by Anita L. Wills
On April 20, 2020, Steven Taylor, a 33-year-old African American male, was shot and killed in a Walmart in San Leandro, Calif. Steven had mental health issues and posed no threat when the police entered the store.
Within 40 seconds of entering the store, Officer Fletcher shot and killed Steven. Officer Fletcher has now been charged with Steven’s murder. This is a first for Alameda County District Attorney O’Malley, who has not charged any officer in the murder of any person of color.
There are numerous cases where African Americans with mental health issues are gunned down in California. Besides being at risk for being killed by police, many of the African Americans in jails and prisons are in need of mental health care.
One such person is Keith Baxter, who is now languishing in San Joaquin County Jail after defending himself in an attack by four individuals. California has no Stand Your Ground law that applies to African Americans.
Recently, a Chinese man pulled a gun on an assailant who attacked an elderly person in Chinatown. He was allowed to use the Stand Your Ground law that is used almost exclusively by whites in California and America. In Keith’s situation, he was not given the right to Stand Your Ground and he wants to know why.
On March 1, 2020, Keith Baxter, a 54-year-old African American male, entered the San Joaquin County Hospital. Keith, who lived with several other roommates in Stockton, spoke to his mother. who lived in another county.
By the time his mother arrived to take him to the hospital, he was already there. The hospital was gearing up for the coronavirus pandemic that was just beginning. Keith was one of the first coronavirus cases there and that may be what saved his life. He spent almost two weeks in the ICU before being released by San Joaquin County Hospital.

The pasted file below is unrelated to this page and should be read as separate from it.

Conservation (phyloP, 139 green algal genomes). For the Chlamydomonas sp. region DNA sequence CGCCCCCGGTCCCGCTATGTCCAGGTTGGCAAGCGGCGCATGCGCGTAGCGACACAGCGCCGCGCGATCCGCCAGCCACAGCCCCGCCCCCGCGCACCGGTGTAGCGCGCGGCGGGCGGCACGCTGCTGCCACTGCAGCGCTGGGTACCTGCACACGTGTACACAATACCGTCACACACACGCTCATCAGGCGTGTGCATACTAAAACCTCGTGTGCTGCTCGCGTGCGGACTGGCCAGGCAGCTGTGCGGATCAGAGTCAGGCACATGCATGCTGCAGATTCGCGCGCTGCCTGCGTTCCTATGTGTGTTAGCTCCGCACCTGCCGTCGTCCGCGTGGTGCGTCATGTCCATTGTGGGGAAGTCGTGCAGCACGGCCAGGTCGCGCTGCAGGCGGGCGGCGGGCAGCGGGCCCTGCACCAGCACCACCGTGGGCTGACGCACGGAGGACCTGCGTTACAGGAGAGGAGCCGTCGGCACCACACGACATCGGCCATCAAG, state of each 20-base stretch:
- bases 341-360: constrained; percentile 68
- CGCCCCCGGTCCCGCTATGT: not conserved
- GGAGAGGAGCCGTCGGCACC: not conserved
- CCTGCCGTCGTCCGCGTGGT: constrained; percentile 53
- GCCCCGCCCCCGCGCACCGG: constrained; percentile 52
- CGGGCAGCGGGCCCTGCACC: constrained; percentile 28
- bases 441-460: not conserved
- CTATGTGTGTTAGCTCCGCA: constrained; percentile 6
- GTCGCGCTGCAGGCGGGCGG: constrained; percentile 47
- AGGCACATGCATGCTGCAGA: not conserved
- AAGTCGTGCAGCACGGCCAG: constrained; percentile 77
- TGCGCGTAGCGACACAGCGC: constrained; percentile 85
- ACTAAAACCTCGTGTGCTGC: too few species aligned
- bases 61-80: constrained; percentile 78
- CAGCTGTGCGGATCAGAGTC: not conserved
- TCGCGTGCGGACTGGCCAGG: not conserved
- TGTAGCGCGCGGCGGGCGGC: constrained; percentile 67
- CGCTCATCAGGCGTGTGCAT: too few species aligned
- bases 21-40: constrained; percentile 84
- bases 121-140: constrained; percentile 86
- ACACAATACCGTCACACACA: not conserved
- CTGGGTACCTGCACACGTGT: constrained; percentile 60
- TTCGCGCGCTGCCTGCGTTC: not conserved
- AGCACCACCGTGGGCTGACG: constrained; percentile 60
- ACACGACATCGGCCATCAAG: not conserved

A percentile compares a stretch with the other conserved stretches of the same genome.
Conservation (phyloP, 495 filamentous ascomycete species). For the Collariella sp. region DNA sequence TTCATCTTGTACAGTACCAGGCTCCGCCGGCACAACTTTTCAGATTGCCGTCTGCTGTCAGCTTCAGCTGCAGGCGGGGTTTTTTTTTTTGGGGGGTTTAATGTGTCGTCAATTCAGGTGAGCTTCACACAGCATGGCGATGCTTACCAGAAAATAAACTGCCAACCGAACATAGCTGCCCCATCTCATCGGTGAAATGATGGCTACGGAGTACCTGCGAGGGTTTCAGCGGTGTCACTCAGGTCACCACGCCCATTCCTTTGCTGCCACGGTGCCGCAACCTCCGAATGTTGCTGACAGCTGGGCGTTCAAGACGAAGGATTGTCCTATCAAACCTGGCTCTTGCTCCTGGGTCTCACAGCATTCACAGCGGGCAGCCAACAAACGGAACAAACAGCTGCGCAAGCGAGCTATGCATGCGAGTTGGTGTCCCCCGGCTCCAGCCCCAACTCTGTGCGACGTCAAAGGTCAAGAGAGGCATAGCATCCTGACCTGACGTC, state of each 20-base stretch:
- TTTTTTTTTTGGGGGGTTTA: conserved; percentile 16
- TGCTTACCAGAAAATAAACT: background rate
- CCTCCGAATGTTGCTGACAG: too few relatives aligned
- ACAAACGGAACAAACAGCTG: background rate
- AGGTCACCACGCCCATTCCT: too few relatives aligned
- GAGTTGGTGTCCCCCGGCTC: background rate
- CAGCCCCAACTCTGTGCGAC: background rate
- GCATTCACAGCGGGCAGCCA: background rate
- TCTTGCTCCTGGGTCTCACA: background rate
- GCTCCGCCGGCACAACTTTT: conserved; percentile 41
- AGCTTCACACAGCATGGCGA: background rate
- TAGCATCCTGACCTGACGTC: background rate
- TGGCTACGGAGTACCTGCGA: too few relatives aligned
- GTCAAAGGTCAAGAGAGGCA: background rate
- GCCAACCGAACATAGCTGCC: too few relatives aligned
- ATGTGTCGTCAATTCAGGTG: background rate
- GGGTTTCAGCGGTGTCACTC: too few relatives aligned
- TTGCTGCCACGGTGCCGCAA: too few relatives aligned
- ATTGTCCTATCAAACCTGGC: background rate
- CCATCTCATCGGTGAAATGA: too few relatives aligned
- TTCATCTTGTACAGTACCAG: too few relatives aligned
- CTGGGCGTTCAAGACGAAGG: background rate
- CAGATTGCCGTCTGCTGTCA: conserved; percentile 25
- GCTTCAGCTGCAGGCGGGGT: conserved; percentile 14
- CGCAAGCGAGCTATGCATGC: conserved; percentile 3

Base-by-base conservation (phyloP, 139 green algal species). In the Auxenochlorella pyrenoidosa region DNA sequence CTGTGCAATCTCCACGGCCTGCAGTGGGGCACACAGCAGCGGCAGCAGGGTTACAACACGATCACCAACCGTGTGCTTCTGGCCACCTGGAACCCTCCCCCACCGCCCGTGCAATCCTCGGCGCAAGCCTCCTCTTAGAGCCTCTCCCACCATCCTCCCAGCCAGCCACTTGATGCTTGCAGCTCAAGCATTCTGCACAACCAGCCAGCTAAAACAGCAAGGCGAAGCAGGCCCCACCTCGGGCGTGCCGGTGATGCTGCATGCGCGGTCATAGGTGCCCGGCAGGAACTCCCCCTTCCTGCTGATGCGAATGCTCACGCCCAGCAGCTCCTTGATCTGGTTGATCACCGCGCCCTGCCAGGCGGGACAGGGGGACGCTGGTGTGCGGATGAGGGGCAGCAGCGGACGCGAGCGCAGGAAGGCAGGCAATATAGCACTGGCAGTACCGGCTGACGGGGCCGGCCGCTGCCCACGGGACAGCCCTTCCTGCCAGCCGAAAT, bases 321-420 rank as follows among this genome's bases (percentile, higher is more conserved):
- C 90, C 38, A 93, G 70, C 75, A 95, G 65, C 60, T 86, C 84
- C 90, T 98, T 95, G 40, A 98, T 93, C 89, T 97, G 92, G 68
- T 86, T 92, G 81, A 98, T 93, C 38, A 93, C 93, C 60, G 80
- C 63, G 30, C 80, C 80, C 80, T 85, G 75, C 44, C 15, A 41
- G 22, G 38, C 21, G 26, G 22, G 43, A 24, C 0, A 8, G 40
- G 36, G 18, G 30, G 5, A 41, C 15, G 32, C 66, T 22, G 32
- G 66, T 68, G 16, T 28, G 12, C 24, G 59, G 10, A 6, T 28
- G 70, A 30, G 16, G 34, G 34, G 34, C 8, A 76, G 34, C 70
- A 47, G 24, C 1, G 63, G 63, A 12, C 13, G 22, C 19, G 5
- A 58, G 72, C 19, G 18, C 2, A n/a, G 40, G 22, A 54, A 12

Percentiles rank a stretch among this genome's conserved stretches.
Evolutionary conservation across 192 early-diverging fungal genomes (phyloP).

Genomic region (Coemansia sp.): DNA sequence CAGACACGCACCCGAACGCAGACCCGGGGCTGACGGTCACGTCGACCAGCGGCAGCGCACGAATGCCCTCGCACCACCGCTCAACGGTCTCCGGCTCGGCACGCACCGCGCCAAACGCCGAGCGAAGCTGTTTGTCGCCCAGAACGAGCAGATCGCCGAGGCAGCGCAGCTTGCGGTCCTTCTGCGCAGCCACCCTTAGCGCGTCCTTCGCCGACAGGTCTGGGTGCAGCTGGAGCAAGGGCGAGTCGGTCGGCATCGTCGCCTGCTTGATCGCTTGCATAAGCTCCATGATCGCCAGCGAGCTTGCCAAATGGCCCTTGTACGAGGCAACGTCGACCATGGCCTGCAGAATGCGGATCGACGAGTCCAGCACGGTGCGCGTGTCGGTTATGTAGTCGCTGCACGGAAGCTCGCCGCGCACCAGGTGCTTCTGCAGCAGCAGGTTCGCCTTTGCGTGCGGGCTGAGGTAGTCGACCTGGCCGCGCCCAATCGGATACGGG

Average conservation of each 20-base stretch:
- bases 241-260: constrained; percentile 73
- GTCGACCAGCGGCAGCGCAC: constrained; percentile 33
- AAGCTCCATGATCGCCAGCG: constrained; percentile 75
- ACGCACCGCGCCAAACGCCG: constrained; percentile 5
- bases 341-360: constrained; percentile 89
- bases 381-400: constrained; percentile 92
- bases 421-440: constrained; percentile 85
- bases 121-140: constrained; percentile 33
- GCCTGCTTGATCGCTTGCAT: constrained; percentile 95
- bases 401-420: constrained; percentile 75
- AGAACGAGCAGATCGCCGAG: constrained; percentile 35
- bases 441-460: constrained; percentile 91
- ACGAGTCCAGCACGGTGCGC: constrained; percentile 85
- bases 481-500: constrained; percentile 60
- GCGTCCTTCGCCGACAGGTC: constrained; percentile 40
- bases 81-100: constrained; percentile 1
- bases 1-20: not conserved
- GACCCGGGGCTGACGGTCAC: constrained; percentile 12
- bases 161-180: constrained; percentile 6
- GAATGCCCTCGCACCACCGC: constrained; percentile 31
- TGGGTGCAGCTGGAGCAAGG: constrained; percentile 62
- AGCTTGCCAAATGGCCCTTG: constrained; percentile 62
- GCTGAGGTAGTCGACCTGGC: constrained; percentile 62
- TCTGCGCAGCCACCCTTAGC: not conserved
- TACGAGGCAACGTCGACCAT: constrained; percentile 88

During his stay there he was sedated and intubated and his heart, kidneys and lungs were failing. The doctors told his family that he would probably die because his condition was deteriorating. He did not die, but the hospital’s actions after he survived were deplorable.
Keith survived being infected with the coronavirus. His family was surprised when the social workers at the hospital stated he would be released to the streets. Later, Keith recounted how the social worker went to his hospital room and told him his family wanted nothing to do with them.
Keith was sent to Saint Mary’s Shelter from Saint Joseph’s Hospital in violation of patient dumping laws.
Keith had been treated at this same hospital previously and had a doctor there. They had to have known that he was mentally ill. He had a social worker advocating for him and the hospital refused to talk to her about Keith’s after care.
The family asked that Keith be sent to respite care and was told by a hospital social worker that was where he would be sent. When his mother left Keith, he was getting his things together and headed for respite care.
That is not what happened. Instead, Keith wound up wandering the streets without a cell phone or any means of contact. The driver who was supposed to take him to respite care had returned him to the hospital.
He wandered the streets all night until someone saw him and called an ambulance, and he was sent to Saint Joseph’s Hospital in Stockton. Keith had insurance and medical coverage to pay for respite or nursing care, yet he was wandering the streets still drugged from being in the ICU and now had pneumonia.
San Joaquin County Hospital refused to give the family any information on Keith, citing HIPPA. It was not until a social worker called that the family knew Keith was back in the hospital with COVID-like symptoms. He remained in Saint Joseph’s for over a week and was again released to the streets.
By this time, Keith’s income was cut off and he lost the housing he had lived at for four years. His mother believed he would be in respite and they could look for a larger place to move Keith to in Alameda County.